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Sunit Das, Aruna Ganju, Robert L. Tiel and David G. Kline

✓Tumors of the brachial plexus are relatively rare and present a clinical challenge for the neurosurgeon. The management of these tumors therefore requires not only an understanding of the complex anatomy of the brachial plexus but also an appreciation of the appropriate surgical approach to the various tumors that may be encountered. Over a 30-year period (1969–1999), 226 patients with brachial plexus tumors were evaluated and surgically treated by the senior authors (R.L.T., D.G.K.). In the present paper they review the most common benign and malignant brachial plexus tumors and discuss management and surgical principles established through their experience at the Louisiana State University Health Sciences Center.

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Robert L. Tiel and David G. Kline

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Daniel H. Kim, Judith A. Murovic, Robert L. Tiel, Gregory Moes and David G. Kline

Object. This is a retrospective review of 146 surgically treated benign and malignant peripheral non—neural sheath tumors (PNNSTs). Tumor classifications with patient numbers, locations of benign PNNSTs, and surgical techniques and adjunctive treatments are presented. The results of a literature review regarding tumor frequencies are presented.

Methods. One hundred forty-six patients with 111 benign and 35 malignant PNNSTs were treated between 1969 and 1999 at the Louisiana State University Health Sciences Center (LSUHSC). The benign tumors included 33 ganglion cysts, 16 cases of localized hypertrophic neuropathy, 12 lipomas, 12 tumors of vascular origin, and 11 desmoid tumors. There were four each of lipofibrohamartomas, myositis ossificans, osteochondromas, and ganglioneuromas; two each of meningiomas, cystic hygromas, myoblastoma or granular cell tumors, triton tumors, and lymphangiomas; and one epidermoid cyst. The locations of benign PNNSTs were the following: 33 in the brachial plexus region, 39 in an upper extremity, one in the pelvic plexus, and 38 in a lower extremity.

The malignant PNNSTs included 35 surgically treated carcinomas, 15 of which originated in the breast and nine in the lung. There were two melanomas metastatic to nerve and one tumor each that had metastasized from the bladder, rectum, skin, head and neck, and thyroid, and from a primary Ewing sarcoma. There was a single lymphoma that had metastasized to the radial nerve and one chordoma and one osteosarcoma, each of which had metastasized to the brachial plexus.

Conclusions. There were more benign PNNSTs than malignant ones. Benign tumors were relatively equally distributed in the brachial plexus region and upper and lower extremities, with the exception of the pelvic plexus, which had only one tumor.

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Daniel H. Kim, Judith A. Murovic, Robert L. Tiel, Gregory Moes and David G. Kline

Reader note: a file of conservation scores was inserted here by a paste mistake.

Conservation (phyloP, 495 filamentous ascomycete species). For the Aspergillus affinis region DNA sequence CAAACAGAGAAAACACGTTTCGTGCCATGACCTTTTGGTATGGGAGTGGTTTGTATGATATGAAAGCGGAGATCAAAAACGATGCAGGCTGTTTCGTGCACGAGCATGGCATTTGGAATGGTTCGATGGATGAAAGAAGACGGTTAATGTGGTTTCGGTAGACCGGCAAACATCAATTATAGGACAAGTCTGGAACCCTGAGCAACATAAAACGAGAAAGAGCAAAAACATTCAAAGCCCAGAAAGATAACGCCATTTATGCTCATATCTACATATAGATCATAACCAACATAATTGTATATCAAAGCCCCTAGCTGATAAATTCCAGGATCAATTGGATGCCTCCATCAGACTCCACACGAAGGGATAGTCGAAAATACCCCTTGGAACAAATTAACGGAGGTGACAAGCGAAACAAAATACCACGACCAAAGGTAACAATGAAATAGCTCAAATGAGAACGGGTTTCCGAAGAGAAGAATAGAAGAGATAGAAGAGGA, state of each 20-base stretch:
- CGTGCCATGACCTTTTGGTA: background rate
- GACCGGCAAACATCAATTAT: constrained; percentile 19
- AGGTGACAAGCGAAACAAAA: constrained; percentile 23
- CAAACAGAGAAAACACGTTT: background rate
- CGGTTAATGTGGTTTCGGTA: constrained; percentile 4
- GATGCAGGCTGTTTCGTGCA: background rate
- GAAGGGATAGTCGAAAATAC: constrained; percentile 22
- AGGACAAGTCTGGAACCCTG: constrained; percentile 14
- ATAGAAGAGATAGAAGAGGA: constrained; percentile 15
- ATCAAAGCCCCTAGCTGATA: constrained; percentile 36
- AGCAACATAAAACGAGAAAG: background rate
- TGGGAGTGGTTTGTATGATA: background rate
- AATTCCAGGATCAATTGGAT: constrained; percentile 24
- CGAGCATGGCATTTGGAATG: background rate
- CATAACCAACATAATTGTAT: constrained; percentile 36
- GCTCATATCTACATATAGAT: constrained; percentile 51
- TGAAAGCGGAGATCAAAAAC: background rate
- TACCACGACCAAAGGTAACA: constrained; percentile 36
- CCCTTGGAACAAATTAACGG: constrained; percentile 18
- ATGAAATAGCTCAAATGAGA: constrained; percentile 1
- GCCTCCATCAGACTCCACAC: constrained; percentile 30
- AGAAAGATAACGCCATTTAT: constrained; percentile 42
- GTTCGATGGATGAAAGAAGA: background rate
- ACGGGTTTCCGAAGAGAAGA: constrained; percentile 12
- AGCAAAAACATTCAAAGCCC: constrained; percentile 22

Object. This is a retrospective review of 397 benign and malignant peripheral neural sheath tumors (PNSTs) that were surgically treated between 1969 and 1999 at the Louisiana State University Health Sciences Center (LSUHSC). The surgical techniques and adjunctive treatments are presented, the tumors are classified with respect to type and prevalence at each neuroanatomical location, and the management of malignant PNSTs is reviewed.

Methods. There were 361 benign PNSTs (91%). One hundred forty-one benign lesions were brachial plexus tumors: 54 schwannomas (38%) and 87 neurofibromas (62%), of which 55 (63%) were solitary neurofibromas and 32 (37%) were neurofibromatosis Type 1 (NF1)—associated neurofibromas. Among the brachial plexus lesions supraclavicular tumors predominated with 37 (69%) of 54 schwannomas; 34 (62%) of 55 solitary neurofibromas; and 19 (59%) of 32 NF1-associated neurofibromas. One hundred ten upper-extremity benign PNSTs consisted of 32 schwannomas (29%) and 78 neurofibromas (71%), of which 45 (58%) were sporadic neurofibromas and 33 (42%) were NF1-associated neurofibromas. Twenty-five benign PNSTs were removed from the pelvic plexus. Lower-extremity PNSTs included 32 schwannomas (38%) and 53 neurofibromas (62%), of which 31 were solitary neurofibromas and 22 were NF1-associated neurofibromas.

There were 36 malignant PNSTs: 28 neurogenic sarcomas and eight other sarcomas (fibro-, spindle cell, synovial, and perineurial sarcomas).

Conclusions. The majority of tumors were benign PNSTs from the brachial plexus region. Most of the benign PNSTs in all locations were neurofibromas, with sporadic neurofibromas predominating. Similar numbers of schwannomas were found in the upper and lower extremities, whereas neurofibromas were more prevalent in the upper extremities. Despite aggressive limb-ablation or limb-sparing surgery plus adjunctive therapy, malignant PNSTs continue to be associated with high morbidity and mortality rates.

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Daniel H. Kim, Judith A. Murovic, Robert L. Tiel and David G. Kline

Object. The authors present a retrospective analysis of 119 surgically treated femoral nerve lesions at intrapelvic and thigh levels seen at the Louisiana State University Health Sciences Center.